Top, from left: D’Arcy Short, Leo O’Brien (courtesy: Labor Daily), Jack O’Connor (England), Norm O’Neill, Basil D’Oliveira, Collie Smith Bottom, from left: Kevin O’Brien, Niall O’Brien, Jack O’Connor (Australia), Bill O’Reilly (courtesy: Wikimedia Commons), Steven O’Keefe © Getty Images
Top, from left: D’Arcy Short, Leo O’Brien (courtesy: Labor Daily), Jack O’Connor (England), Norm O’Neill, Basil D’Oliveira, Collie Smith
Bottom, from left: Kevin O’Brien, Niall O’Brien, Jack O’Connor (Australia), Bill O’Reilly (courtesy: Wikimedia Commons), Steven O’Keefe © Getty Images

Things have been a little quiet since we made the hyphenated XI. Infixes are not exactly punctuations, but we had got an XI of them as well.We thought we were done, but when D’Arcy Short made his debut, an apostrophe XI seemed the most obvious thing to do. We only help but wonder today why we didn’t do them same when Steve O’Keefe had showed up. Without much ado, then, here is the XI:

1. D’Arcy Short: Short announced himself in the 2017-18 BBL, and did justice to his potential during his brief international career. His incredible power may not make up for his ordinary First-Class numbers, but as we will find out, this side will have to rely more on bowling than batting to win matches. He also bowls left-arm spin.

2. Leo O’Brien: O’Brien didn’t have an excellent Test career, but one must remember that 2 of his 5 Tests were in the Bodyline series. His First-Class numbers (3,303 runs at 37) are a significant improvement on his Test average of 26. O’Brien got his runs fairly quickly as well, which means our opening pair will not be short on entertainment.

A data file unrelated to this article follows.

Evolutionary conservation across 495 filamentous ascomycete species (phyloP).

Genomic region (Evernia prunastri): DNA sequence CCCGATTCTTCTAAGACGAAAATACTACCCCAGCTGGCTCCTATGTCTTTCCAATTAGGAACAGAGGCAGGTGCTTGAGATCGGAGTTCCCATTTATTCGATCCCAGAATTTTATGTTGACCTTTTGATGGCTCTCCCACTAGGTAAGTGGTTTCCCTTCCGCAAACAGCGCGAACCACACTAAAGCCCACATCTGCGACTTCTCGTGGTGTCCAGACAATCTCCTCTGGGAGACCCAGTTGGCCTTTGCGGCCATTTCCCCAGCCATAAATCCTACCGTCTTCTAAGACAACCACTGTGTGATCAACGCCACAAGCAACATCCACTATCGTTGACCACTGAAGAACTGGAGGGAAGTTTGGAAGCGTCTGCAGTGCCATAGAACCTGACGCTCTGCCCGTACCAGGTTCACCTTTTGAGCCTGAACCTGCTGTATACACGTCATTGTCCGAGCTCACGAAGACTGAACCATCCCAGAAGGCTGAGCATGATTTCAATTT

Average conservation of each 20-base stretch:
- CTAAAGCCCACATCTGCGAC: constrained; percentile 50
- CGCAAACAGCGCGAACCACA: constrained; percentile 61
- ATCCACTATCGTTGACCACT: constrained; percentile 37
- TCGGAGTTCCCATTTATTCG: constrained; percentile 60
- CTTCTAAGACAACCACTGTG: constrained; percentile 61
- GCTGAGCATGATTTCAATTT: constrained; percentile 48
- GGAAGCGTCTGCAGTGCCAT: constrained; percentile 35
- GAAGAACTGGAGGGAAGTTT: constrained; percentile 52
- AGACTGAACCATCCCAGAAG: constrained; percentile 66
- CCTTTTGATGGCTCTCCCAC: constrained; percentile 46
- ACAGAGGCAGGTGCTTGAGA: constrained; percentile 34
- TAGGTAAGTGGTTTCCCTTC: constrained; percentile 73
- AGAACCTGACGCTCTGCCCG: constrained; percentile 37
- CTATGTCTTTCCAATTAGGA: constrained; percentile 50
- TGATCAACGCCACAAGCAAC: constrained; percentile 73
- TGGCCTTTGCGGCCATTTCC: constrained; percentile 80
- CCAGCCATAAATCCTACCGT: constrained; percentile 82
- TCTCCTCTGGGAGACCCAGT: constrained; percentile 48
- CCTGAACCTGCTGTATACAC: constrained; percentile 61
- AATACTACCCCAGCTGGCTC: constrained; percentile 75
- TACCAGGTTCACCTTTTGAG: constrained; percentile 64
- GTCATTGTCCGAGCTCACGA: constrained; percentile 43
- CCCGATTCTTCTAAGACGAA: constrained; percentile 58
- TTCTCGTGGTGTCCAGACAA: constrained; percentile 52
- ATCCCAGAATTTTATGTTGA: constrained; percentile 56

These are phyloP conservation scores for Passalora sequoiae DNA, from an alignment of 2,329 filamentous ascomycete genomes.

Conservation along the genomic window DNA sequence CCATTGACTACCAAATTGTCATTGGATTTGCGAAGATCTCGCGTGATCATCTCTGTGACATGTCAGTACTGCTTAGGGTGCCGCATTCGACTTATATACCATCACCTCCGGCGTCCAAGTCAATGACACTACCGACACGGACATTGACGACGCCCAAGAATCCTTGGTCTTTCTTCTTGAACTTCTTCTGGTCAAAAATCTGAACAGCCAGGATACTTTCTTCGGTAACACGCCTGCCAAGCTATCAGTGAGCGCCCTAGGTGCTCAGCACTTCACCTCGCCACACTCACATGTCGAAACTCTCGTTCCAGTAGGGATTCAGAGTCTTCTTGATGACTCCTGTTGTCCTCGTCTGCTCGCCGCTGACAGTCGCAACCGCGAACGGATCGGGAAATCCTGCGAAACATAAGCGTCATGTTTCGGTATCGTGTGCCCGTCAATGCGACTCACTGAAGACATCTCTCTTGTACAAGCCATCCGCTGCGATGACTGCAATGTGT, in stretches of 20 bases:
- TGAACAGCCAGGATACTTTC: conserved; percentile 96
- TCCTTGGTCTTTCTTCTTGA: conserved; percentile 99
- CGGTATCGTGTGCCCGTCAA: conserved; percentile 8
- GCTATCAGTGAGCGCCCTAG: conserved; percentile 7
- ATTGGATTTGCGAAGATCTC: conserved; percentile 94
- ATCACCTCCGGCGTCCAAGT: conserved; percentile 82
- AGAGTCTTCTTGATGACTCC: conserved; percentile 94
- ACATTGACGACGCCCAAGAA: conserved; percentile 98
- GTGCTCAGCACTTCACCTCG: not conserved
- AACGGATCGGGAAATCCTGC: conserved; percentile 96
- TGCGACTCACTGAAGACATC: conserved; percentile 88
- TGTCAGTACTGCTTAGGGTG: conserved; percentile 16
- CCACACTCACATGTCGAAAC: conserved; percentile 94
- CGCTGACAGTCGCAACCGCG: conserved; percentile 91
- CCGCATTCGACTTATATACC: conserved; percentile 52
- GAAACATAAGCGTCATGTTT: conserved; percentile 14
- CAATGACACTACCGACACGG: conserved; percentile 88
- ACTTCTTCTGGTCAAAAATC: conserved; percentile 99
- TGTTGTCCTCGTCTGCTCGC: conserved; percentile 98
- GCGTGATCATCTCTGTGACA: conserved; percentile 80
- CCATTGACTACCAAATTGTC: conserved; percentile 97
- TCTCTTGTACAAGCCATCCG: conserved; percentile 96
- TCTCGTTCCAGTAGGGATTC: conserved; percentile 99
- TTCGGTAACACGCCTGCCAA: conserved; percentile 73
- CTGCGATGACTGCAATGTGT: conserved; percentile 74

3. Jack O’Connor (England): Two Jack O’Connors have played Test cricket. This one played for Essex almost throughout the between-War era, scoring nearly 30,000 runs (at 35) and taking 557 wickets (at 33) with his mixed bag of spin. He scored hundreds against every single county (barring his own, of course) as well as against both Oxford and Cambridge.

4. Norman O’Neill: O’Neill never lived up to the reputation of being The Next Don Bradman, but 2,779 runs at 46 with 6 hundreds weren’t too bad, either. The average was 50 after 30 Tests, but that when his form dipped. O’Neill will bat at his favourite position of No. 4, where he averages 57. Put a 2,000-run cut-off, and only two Australians have averaged more at that position.He also averaged more than 37 in every country he toured, and was a batsman whose aesthetic appeal was matched by few others.

5. Basil D’Oliveira: Who knows how prolific ‘Dolly’ would have been, had apartheid not robbed him of First-Class cricket till his early thirties? His Test average of 40 matches his First-Class average (he made his debut at 35, though it is believed that it was closer to forty). Add to that his 551 First-Class wickets at 27. Add to that the odds he had to battle. It will be difficult to choose a vice-captain between him and O’Neill.

6. O’Neill Gordon ‘Collie’ Smith: If D’Oliveira was too late to cricket, Collie Smith’s career was cruelly nipped in the bud. He was only 26 when he met with that fateful accident. He will also add to our list of extremely aggressive batsmen — but then, he also averaged 40 in First-Class cricket. His off-breaks will add another dimension to the attack: his 121 wickets came at 31, of which 48 (at 34) were in Test cricket.